The brontosaurus, loved by kids the world over but cruelly snubbed by paleontologists for more than a century, is back. British and Portuguese fossil boffins have concluded the dinosaur existed as a separate genus after all.
It was back in 1879 that paleontologist Othniel Charles Marsh named a collection of bones a brontosaurus, or Thunder Lizard, and described a massive herbivore with a long neck and tail that wandered across the plains of what is now America.
But within a couple of decades the existence of the Thunder Lizard was called into question, and the scientific community decided that the stumbled-upon brontosaurus was just an adolescent apatosaurus. There then followed a 100-year campaign to expunge the word brontosaurus from textbooks, but the name proved just too popular.
Now a study looking at the largest range of fossils of the genus has shown that the brontosaurus was a distinct genus. While the dino does have strong similarities to the apatosaurus, there are enough differences to separate the two, the study's authors concluded.
"Our research would not have been possible at this level of detail 15 or more years ago", explains Emanuel Tschopp, a Swiss national who led the research from the Universidade Nova de Lisboa in Portugal, "in fact, until very recently, the claim that Brontosaurus was the same as Apatosaurus was completely reasonable, based on the knowledge we had."
Boffins begin brontosaurus bone breakdown
The initial argument for the non-existence of the brontosaurus was down to its sacrum bones, which link the tail to the base of the spine. The first Thunder Lizard found had five of these, compared to the apatosaurus' three, but it was assumed that the brontosaurus bones were young and would have merged together to form these three bones.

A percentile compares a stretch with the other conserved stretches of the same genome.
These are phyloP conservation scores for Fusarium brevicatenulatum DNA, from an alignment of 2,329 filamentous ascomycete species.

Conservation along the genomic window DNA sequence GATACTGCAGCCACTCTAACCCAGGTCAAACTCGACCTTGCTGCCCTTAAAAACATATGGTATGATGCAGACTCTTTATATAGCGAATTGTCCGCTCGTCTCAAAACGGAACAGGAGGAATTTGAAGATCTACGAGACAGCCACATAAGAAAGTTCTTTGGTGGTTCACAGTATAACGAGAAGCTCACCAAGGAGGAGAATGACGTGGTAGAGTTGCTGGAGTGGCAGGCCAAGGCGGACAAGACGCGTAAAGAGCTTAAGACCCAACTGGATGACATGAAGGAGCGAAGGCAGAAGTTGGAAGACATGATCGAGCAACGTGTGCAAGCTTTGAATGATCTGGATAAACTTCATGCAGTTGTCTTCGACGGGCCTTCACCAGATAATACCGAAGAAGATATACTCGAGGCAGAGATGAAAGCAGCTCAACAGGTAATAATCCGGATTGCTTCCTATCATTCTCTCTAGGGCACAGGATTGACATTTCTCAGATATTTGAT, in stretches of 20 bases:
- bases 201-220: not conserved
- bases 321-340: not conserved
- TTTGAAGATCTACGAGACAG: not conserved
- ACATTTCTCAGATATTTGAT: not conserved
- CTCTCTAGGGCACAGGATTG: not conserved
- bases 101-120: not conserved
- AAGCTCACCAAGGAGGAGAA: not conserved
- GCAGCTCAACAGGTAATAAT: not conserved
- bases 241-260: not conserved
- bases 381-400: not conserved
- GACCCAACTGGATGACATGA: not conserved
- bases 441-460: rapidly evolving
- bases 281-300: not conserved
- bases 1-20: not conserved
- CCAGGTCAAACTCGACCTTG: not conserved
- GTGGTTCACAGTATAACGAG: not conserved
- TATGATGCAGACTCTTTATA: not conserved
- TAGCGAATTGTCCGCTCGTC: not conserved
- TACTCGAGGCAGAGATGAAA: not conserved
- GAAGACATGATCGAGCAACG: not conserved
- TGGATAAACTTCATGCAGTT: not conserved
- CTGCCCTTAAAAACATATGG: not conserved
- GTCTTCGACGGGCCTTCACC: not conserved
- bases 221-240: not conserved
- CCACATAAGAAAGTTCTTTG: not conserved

But as more and more specimens were found, this theory started to look a little off. That was reinforced by other fossil evidence, so the new study turned to statistics to find out what was going on.
"The differences we found between Brontosaurus and Apatosaurus were at least as numerous as the ones between other closely related genera, and much more than what you normally find between species," explained Roger Benson, a co-author from the University of Oxford.
It's not a done deal yet however. The International Commission on Zoological Nomenclature will have to rule on the matter, so it'll be a while before people will stop being sniffy about children's books like Lulu and the Brontosaurus or Reg readers complaining about the Special Projects Bureau's use of the dinosaur as a measurement of length.
"It's the classic example of how science works", said Professor Octávio Mateus of University NOVA of Lisbon, a collaborator on the research. "Especially when hypotheses are based on fragmentary fossils, it is possible for new finds to overthrow years of research." ®